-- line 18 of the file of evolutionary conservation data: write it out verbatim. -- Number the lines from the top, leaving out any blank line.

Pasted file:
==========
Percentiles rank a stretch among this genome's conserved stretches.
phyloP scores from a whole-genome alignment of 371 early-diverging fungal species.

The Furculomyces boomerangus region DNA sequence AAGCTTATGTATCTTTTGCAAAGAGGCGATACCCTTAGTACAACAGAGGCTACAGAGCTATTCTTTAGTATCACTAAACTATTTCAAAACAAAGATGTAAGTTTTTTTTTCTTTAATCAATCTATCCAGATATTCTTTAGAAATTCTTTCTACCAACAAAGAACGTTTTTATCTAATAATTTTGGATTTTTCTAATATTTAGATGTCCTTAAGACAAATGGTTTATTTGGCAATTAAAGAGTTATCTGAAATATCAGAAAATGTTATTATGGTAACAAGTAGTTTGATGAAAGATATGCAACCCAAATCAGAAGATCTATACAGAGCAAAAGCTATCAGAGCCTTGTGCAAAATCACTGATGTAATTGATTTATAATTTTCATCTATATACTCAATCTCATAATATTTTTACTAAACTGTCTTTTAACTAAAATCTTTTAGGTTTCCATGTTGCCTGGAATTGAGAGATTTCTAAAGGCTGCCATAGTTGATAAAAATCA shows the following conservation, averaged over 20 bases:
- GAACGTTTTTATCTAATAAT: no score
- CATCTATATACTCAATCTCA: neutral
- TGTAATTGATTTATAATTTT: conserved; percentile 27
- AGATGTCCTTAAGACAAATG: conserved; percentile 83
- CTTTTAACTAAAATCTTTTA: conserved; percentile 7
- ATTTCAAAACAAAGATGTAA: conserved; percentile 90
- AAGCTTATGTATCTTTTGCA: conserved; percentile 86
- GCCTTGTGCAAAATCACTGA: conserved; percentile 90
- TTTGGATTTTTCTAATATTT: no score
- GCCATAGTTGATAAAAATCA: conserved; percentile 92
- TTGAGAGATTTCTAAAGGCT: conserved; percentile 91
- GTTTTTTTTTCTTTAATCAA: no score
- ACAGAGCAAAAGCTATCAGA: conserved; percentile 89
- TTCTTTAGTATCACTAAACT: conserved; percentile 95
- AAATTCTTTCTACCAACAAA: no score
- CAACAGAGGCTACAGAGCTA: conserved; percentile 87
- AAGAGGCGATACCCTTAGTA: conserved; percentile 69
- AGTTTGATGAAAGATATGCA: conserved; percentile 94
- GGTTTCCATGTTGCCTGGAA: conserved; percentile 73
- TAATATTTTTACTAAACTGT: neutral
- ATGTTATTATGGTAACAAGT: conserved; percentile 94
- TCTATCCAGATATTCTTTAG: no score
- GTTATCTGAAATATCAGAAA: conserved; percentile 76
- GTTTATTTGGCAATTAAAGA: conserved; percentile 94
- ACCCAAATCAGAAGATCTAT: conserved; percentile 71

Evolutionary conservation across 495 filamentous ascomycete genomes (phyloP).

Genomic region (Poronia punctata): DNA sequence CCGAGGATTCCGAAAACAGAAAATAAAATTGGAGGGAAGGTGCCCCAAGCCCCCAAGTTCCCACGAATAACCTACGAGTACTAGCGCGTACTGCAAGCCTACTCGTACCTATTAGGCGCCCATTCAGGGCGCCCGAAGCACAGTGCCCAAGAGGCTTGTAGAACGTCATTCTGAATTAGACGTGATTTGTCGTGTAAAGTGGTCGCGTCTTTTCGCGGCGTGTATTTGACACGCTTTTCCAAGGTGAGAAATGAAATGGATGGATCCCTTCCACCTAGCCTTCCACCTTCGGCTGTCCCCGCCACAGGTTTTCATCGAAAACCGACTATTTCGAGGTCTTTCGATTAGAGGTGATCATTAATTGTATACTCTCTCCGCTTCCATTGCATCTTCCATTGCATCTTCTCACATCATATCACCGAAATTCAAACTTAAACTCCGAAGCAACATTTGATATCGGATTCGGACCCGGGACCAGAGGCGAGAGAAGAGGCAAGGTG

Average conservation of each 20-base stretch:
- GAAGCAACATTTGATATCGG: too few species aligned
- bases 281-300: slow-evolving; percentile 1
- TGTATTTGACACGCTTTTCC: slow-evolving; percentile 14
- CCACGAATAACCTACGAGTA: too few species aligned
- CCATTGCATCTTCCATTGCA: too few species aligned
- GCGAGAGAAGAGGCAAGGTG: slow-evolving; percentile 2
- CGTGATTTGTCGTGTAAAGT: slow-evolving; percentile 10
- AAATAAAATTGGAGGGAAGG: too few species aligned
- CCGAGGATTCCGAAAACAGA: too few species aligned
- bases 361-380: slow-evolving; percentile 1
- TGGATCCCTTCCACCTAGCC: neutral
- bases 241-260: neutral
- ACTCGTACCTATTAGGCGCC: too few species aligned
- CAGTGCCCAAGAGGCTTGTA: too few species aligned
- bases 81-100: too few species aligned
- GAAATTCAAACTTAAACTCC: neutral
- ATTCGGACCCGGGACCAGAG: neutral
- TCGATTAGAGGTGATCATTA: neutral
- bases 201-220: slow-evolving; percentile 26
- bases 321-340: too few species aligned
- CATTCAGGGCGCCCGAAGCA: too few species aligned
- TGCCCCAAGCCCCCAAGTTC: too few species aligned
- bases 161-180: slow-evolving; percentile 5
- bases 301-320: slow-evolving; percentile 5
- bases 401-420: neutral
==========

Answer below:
- AAATTCTTTCTACCAACAAA: no score